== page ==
The years are thirty-seven
Since you left us for Heaven.
But hardly a day goes by
I don’t wish you were near
so I could talk with you.
hold your hand and walk with you.
I know someday we’ll meet again
and you’ll be there to greet me then.
All of us have life changing events starting us off on a different path. Marriage was one for me as well as the births of four children. But the biggest change for me was caused by the death of my son John. I wrote about him in a blog in 2012, but since only a few of you were
with Writers Who Kill then it will be new to you. Two days ago on October 3rd, it was thirty-seven years since I held my eighteen year old son John in my arms as he died from cancer. I was able to give him his last gift of dying at home. I want to tell you about my first-born child.
Even as a baby, John was active and curious about life. Once when he was 16 months old, he climbed a ladder to a garage roof when my husband went to get a tool. At two and a half, we woke up one morning to find he’d opened numerous canned goods with the electric can opener in the night, and too many other things to put in this blog.
As he grew older he started a newspaper. He was the reporter knocking on doors to get the news from neighbors while his brother and some neighbor kids hand printed it. The following year he started his own detective agency. He was an avid reader who loved The Hardy Boys and other mysteries. He made business cards and again went through the neighborhood to see if anyone had any mysteries for him to solve. To his disappointment, there was no crime in our neighborhood.
John was tall and thin with dark curly hair and wore glasses. He had neither athletic skills or interest in sports. To keep from being bullied in 5th and 6th grade, he became the class clown. Fortunately, his teachers still liked him. It was about this time he started taking piano lessons and played the trombone in the school band. He was encouraged by the band director to play it because of his long arms, but it was the piano he loved and he outgrew two piano teachers who said they couldn’t teach him anything more because he was such a good pianist.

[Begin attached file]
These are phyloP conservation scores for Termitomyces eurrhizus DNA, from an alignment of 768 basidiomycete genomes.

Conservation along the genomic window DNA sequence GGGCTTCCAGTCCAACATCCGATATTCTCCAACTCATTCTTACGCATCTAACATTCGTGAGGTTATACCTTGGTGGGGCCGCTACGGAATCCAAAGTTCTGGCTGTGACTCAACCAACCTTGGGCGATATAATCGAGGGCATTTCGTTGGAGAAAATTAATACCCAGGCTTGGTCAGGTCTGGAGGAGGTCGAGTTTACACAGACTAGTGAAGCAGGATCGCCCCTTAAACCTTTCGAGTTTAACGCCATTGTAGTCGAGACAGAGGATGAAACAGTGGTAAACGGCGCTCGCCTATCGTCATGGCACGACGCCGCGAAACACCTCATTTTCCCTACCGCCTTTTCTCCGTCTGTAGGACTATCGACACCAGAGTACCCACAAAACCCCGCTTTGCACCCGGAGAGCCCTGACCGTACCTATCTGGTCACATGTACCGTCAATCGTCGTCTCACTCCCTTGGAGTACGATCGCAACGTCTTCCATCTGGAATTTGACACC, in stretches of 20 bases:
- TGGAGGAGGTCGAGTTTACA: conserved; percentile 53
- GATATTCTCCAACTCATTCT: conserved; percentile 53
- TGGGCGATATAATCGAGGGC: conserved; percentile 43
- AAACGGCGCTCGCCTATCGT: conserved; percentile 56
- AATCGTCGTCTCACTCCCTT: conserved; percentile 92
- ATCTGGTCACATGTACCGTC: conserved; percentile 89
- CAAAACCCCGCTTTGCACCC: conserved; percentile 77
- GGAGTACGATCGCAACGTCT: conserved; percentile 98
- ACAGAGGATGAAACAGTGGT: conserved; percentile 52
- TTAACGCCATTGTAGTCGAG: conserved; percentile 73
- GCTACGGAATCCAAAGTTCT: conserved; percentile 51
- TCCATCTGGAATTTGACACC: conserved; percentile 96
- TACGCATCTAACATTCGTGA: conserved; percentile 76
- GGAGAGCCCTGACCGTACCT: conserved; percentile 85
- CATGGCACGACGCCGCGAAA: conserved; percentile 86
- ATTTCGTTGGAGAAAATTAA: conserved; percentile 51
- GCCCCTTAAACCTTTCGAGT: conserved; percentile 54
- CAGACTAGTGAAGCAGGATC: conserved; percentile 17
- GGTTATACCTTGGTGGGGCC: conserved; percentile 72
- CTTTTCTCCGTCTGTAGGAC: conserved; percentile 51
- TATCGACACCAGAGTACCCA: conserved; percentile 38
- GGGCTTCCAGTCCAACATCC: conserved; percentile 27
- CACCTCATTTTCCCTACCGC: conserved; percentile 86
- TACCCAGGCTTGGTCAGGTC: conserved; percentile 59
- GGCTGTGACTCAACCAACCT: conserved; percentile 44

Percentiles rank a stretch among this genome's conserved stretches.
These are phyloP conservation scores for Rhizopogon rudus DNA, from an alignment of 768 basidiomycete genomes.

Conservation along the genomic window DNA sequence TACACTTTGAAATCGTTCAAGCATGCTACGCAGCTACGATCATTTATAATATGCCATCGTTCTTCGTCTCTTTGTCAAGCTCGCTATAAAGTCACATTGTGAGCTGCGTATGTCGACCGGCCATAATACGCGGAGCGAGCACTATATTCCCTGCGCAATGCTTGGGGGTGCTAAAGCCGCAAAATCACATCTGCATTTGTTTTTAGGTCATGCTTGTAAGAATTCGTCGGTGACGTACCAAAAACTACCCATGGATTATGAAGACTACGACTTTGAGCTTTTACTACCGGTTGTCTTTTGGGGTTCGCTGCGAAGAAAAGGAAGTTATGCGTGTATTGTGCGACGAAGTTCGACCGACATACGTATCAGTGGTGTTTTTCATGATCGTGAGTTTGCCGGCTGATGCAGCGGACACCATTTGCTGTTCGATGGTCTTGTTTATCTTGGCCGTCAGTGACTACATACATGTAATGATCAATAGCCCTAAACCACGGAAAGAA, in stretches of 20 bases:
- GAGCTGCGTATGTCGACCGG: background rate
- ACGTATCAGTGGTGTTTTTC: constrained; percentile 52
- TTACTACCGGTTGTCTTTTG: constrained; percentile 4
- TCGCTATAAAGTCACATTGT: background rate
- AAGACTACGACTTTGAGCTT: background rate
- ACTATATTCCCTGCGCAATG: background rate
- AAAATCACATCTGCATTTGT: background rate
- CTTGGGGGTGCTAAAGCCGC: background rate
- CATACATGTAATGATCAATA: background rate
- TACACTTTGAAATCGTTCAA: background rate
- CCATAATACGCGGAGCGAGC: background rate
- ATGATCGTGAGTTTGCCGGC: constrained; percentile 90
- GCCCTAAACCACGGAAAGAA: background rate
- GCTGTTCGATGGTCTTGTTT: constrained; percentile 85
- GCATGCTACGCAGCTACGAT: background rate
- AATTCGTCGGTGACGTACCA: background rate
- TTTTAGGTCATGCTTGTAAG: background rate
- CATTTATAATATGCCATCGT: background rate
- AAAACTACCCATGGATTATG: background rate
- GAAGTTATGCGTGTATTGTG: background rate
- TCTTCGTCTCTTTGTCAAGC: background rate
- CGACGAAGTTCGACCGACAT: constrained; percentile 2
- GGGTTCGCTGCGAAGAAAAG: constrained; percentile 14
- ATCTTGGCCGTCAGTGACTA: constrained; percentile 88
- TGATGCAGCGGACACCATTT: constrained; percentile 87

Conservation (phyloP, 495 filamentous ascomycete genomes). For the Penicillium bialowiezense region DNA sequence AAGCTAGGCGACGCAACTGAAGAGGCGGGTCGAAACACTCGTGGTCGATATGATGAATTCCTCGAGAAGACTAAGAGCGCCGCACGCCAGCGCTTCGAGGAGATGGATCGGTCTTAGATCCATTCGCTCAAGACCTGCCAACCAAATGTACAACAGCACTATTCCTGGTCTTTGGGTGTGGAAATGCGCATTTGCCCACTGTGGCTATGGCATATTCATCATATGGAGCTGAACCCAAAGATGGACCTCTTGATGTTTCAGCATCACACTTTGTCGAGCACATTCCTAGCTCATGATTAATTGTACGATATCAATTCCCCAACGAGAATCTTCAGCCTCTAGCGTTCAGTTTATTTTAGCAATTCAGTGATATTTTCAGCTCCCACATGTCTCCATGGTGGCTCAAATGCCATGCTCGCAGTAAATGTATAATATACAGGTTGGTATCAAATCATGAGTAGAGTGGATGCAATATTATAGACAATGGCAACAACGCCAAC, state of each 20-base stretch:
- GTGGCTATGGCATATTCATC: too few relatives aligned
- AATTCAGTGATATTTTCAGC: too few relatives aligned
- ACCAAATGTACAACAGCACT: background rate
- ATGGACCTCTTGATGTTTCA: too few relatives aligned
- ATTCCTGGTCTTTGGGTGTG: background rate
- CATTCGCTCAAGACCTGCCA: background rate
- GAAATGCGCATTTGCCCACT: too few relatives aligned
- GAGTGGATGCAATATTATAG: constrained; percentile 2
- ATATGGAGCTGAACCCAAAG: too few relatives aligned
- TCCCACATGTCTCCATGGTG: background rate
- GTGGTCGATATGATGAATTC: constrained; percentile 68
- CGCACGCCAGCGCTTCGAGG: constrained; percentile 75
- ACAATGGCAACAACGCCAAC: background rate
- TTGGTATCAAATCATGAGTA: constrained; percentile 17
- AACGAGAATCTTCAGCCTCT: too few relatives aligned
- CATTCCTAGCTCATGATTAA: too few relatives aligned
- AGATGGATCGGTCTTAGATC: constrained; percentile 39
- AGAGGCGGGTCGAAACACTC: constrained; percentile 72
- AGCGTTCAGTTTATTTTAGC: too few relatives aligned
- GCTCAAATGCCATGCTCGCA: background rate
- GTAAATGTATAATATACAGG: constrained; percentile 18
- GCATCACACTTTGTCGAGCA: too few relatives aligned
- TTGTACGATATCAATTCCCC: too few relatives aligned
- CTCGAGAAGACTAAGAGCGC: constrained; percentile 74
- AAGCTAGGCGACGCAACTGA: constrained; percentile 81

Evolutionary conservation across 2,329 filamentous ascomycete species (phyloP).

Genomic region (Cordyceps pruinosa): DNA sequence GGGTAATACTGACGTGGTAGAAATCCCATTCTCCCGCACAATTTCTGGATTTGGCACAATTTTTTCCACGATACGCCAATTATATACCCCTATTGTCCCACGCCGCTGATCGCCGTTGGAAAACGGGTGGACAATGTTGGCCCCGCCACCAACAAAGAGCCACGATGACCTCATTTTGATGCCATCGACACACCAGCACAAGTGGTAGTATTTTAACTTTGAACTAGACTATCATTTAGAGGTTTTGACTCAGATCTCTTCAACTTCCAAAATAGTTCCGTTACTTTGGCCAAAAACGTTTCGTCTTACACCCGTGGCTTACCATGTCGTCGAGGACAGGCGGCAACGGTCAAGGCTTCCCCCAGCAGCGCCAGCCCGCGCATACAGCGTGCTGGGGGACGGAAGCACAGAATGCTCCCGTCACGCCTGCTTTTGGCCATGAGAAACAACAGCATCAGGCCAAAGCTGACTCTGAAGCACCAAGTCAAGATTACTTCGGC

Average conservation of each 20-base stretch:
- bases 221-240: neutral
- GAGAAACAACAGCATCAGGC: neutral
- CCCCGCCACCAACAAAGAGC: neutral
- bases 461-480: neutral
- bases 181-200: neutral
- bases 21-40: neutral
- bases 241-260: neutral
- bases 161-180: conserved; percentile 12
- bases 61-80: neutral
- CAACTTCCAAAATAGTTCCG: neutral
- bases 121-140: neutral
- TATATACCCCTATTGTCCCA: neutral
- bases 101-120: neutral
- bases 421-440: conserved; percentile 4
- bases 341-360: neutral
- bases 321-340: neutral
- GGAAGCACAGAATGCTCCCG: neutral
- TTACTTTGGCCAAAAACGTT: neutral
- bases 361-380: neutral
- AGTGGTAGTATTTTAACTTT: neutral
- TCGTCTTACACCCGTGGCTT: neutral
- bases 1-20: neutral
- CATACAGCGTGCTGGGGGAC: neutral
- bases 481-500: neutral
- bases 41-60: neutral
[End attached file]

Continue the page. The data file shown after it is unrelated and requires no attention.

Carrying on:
John enjoyed nature, camping, Boy Scouts and science. He was artistic and loved his art classes even though he got a D in art in 4th grade because he didn’t paint his pumpkins orange. Years later we found out he was color blind, although I don’t think that’s why he didn’t paint them orange. He was a very creative and independent soul.
When he became a teenager, he took up magic and became an awesome magician as he practiced for hours in front of a mirror improving his slight of hands tricks. His father had a wooden case made for him painted black with John Alden, Magician on it in gold paint. He started performing for birthday parties, nursing homes and hospitals. He didn’t charge anything at the nursing homes or hospitals. Every birthday and Christmas I bought tricks from a magic store for him.
In the winter of his senior year in high school, he started complaining his leg hurt. I discovered he had a huge lump on his inner upper thigh. Why he never mentioned this, I have no idea. The lump was removed. It was cancer. Thus. began our trips to the Cleveland Clinic. It was a rather rare form of cancer, but his wonderful oncologist kept up with the doctors from Sloan Kettering for the latest treatments. He went through a lot of tests before he started chemo and later radiation, too. In the weeks before they started chemo, he made a lot of friends and entertained them and the nurses with his magic tricks. I still have his magic tricks stored away.
John was tutored his last two months of school. At his graduation in a big auditorium at Packard Music hall, the principal told everyone to hold their applause until everyone got their diplomas, which the audience did until John walked on stage with the cane he’d made and decorated. The whole auditorium stood up and applauded and cheered for him. I still get teary eyed remembering that.